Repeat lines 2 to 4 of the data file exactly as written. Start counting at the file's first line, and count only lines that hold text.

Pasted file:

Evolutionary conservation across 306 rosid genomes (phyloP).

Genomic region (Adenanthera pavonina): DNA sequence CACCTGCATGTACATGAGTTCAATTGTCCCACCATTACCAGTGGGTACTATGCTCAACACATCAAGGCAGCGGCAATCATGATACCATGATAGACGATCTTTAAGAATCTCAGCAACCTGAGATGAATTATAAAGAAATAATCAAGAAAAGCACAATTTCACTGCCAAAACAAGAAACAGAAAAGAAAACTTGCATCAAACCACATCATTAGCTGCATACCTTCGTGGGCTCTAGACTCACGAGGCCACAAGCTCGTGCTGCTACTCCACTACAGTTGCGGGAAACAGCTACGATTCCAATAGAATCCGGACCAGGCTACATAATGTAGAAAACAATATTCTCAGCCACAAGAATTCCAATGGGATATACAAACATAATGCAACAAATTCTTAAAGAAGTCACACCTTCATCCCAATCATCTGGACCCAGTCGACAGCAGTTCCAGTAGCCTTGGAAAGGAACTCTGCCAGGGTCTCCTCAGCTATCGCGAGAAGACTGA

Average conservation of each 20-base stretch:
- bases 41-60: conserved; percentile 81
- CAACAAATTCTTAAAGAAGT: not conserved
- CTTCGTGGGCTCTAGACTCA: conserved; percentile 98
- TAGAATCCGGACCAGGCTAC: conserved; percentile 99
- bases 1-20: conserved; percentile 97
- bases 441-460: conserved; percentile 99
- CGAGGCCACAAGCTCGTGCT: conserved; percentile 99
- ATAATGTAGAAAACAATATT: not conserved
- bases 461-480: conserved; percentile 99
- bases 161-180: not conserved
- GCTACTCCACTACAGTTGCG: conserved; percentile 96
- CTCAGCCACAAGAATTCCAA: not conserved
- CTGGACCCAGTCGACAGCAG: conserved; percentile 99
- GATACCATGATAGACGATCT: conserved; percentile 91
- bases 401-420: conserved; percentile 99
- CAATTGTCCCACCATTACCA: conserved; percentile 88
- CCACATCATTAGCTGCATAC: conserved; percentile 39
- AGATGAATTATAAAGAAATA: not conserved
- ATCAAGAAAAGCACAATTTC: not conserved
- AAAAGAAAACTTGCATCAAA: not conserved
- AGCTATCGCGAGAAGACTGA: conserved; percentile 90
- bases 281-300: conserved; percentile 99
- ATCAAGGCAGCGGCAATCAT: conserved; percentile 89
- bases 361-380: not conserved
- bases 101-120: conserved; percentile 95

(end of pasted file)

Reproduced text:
Genomic region (Adenanthera pavonina): DNA sequence CACCTGCATGTACATGAGTTCAATTGTCCCACCATTACCAGTGGGTACTATGCTCAACACATCAAGGCAGCGGCAATCATGATACCATGATAGACGATCTTTAAGAATCTCAGCAACCTGAGATGAATTATAAAGAAATAATCAAGAAAAGCACAATTTCACTGCCAAAACAAGAAACAGAAAAGAAAACTTGCATCAAACCACATCATTAGCTGCATACCTTCGTGGGCTCTAGACTCACGAGGCCACAAGCTCGTGCTGCTACTCCACTACAGTTGCGGGAAACAGCTACGATTCCAATAGAATCCGGACCAGGCTACATAATGTAGAAAACAATATTCTCAGCCACAAGAATTCCAATGGGATATACAAACATAATGCAACAAATTCTTAAAGAAGTCACACCTTCATCCCAATCATCTGGACCCAGTCGACAGCAGTTCCAGTAGCCTTGGAAAGGAACTCTGCCAGGGTCTCCTCAGCTATCGCGAGAAGACTGA

Average conservation of each 20-base stretch:
- bases 41-60: conserved; percentile 81